CONTEXT: Focus here on Civil Disobedience.
The opposing forces of what I’m calling civil disobedience and strategic blindness underlie the gig mindset inside the organization. They are the fundamental forces that will make or break the gig-mindset way of working inside companies and are the subject of an early chapter in my upcoming book. This article about civil disobedience is part one of a short series. Part two, about strategic blindness is here. (You may wish to check out a couple earlier articles on the gig mindset inside organizations for background on my work: The emergence of the gig mindset and How a gig mindset inside organizations will shape our future.)
Why civil disobedience?
A senior test engineer in a global industrial company based in Europe shared how he and colleagues worked to bring visibility to new ways of working, or what I call the gig mindset:
“Some more radical things were coming from the idea that, if we are going to change a company as large as ours, it’s not any different to change in society, so why don’t we do things like civil disobedience. The idea was actually protesting, peacefully in an open area where senior managers would see us. We wanted to demonstrate what we are already doing, and make it inclusive, so others can see and join us.” The initiative worked well because several top leaders were asking why HR was not involved. The answer was they had not seen any reason to involve HR. It was a people-led movement. He explained:
“What’s happening is not based on a method or a model. In fact, people all around the organization are experimenting with different ways of working. Our goal is to help them share what they are doing.”
This is very much the gig-mindset approach inside the workplace. This article looks at five attributes that gig-mindsetters bring to organizations. The impacts are sometimes visible, sometimes hidden. They tend to make management uncomfortable because they go against traditional behaviors and ways of working. The new behaviors are considered to be deviantways of working. Most senior managers are blind to the positive side of the deviance and do not understand the value of what the gig mindset brings. Each point below is developed in detail in my upcoming book, but I will summarize them here:
- Carriers of new skills. They strengthen the influence of the individual through soft skills that focus on autonomy and personal responsibility.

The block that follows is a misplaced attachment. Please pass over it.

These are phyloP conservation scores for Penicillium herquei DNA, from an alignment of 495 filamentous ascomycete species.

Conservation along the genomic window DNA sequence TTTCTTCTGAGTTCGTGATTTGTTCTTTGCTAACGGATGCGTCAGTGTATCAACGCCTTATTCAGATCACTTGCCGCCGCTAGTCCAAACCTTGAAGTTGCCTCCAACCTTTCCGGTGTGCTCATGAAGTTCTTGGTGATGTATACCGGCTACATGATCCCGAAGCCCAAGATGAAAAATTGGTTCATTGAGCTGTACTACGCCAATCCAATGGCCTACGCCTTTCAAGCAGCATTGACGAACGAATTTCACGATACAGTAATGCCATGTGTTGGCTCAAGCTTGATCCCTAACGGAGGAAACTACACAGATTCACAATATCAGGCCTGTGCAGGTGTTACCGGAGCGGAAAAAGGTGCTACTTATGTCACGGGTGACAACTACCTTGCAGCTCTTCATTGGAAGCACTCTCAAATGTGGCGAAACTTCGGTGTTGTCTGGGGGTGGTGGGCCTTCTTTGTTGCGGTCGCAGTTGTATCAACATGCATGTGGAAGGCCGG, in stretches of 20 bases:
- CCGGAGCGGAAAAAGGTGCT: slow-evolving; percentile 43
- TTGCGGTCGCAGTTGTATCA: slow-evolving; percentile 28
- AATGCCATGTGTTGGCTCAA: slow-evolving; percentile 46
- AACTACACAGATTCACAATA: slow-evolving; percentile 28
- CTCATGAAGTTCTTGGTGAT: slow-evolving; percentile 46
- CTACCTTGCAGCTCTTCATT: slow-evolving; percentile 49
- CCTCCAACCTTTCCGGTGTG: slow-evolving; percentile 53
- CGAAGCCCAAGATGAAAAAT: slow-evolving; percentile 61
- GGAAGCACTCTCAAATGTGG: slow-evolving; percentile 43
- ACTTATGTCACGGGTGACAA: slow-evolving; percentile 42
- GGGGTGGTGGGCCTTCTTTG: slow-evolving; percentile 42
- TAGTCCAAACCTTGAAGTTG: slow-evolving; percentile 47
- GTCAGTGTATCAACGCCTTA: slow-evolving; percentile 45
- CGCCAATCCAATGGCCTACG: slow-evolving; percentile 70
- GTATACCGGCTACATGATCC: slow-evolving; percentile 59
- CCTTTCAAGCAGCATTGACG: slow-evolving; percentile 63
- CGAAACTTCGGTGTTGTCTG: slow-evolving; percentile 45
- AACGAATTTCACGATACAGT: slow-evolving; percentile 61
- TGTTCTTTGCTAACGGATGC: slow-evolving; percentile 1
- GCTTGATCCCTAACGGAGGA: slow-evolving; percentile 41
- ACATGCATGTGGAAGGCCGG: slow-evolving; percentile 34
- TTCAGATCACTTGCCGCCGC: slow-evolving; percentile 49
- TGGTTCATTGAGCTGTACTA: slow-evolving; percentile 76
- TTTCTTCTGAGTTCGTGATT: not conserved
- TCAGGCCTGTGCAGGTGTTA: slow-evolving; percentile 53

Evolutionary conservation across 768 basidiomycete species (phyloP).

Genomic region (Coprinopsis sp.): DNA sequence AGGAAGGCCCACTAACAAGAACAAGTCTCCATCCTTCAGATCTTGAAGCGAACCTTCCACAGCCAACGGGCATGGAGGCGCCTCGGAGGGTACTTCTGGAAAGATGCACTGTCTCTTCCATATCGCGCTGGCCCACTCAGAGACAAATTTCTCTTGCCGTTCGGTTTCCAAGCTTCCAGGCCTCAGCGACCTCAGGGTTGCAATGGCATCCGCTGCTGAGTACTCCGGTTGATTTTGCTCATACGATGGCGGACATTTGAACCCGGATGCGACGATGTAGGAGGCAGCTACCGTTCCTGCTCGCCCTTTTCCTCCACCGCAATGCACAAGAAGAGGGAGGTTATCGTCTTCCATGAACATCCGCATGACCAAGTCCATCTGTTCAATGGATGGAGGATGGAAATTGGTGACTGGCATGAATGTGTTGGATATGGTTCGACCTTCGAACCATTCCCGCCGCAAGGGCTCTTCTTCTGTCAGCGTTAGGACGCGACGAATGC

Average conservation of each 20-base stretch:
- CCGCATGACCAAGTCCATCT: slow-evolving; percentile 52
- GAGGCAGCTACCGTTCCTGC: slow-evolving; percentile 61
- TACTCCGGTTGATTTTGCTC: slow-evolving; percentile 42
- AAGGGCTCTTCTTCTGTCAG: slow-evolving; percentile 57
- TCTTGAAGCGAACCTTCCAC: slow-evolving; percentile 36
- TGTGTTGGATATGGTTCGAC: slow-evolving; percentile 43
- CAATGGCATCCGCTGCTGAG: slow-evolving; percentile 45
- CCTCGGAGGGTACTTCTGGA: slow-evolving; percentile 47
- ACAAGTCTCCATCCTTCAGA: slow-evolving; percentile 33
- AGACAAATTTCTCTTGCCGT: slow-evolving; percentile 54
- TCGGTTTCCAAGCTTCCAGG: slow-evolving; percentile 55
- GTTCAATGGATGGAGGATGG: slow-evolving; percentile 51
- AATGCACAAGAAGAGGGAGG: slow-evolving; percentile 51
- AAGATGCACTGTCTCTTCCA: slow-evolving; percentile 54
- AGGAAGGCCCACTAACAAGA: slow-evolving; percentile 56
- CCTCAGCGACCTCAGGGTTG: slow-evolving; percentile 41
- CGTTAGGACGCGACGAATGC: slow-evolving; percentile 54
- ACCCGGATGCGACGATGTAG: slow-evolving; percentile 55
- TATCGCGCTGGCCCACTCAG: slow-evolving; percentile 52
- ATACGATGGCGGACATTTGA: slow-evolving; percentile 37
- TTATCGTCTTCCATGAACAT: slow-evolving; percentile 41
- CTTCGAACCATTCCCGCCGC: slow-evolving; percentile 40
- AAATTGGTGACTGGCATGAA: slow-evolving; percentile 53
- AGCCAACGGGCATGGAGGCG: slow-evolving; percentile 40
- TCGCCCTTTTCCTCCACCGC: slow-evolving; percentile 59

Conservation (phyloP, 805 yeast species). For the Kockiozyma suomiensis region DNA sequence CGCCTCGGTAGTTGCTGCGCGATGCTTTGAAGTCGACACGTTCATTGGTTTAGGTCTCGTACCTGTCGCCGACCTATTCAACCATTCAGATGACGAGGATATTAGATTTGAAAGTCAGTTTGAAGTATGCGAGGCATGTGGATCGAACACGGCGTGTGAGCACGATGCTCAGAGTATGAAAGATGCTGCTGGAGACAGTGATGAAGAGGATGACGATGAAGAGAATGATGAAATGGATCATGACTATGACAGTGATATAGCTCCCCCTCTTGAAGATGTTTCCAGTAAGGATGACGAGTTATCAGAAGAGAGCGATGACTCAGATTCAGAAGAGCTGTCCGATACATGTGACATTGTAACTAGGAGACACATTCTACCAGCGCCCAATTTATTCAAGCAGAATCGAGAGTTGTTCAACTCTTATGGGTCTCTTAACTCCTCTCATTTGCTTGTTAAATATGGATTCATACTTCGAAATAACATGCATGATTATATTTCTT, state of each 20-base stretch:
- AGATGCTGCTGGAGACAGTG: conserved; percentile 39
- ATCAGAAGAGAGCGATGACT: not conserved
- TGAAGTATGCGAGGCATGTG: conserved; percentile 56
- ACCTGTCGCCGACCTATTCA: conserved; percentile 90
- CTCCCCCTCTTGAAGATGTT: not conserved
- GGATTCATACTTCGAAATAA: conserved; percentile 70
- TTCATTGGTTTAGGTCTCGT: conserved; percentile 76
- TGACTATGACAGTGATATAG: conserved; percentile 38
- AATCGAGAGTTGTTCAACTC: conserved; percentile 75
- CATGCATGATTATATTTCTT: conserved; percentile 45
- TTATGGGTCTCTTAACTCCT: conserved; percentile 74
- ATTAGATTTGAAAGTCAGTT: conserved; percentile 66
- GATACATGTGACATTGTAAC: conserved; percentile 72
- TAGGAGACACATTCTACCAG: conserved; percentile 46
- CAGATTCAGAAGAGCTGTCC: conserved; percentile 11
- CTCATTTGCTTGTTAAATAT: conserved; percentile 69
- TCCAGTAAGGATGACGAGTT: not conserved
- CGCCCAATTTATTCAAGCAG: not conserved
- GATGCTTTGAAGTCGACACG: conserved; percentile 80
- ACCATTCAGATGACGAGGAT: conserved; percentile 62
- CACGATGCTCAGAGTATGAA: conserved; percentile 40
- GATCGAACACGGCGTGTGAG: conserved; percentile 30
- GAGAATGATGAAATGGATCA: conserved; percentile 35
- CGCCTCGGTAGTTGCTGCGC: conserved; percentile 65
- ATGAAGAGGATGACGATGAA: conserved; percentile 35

- Border crossers. They weaken internal political territories by working across silos, ignoring hierarchical boundaries and building relationships that connect previously separate parts of the organization.
- Inside outsiders. They stimulate new ideas by bringing the outside in. Their extensive external networking, combined with in-depth knowledge of the insider,often challenges the status quo.
- Detectors. They detect issues that fall through the cracks in the organization and then mobilize themselves and others to deal with them.
- Influencers. They have impact on their peers through “social learning”. Others who observe the gig mindset way of working may evolve themselves towards similar behaviors.
The goal of the table below is to show how behaviors can be perceived as a deviance or a positive deviance. A positive deviance is a behavior that is uncommon, deviates from “normal”, but brings value. Of course, this is not a black-and-white situation. There are other factors involved when it comes to how the behaviors happen but that’s a subject of a different article.
When something seemingly positive is resisted, it is important to understand the thinking–reasoned or emotional, that underlies the opposition, in order to better overcome it.
Read part two about Strategic Blindness and let me know what you think.
The table is work in progress, and I’m interested in your feedback.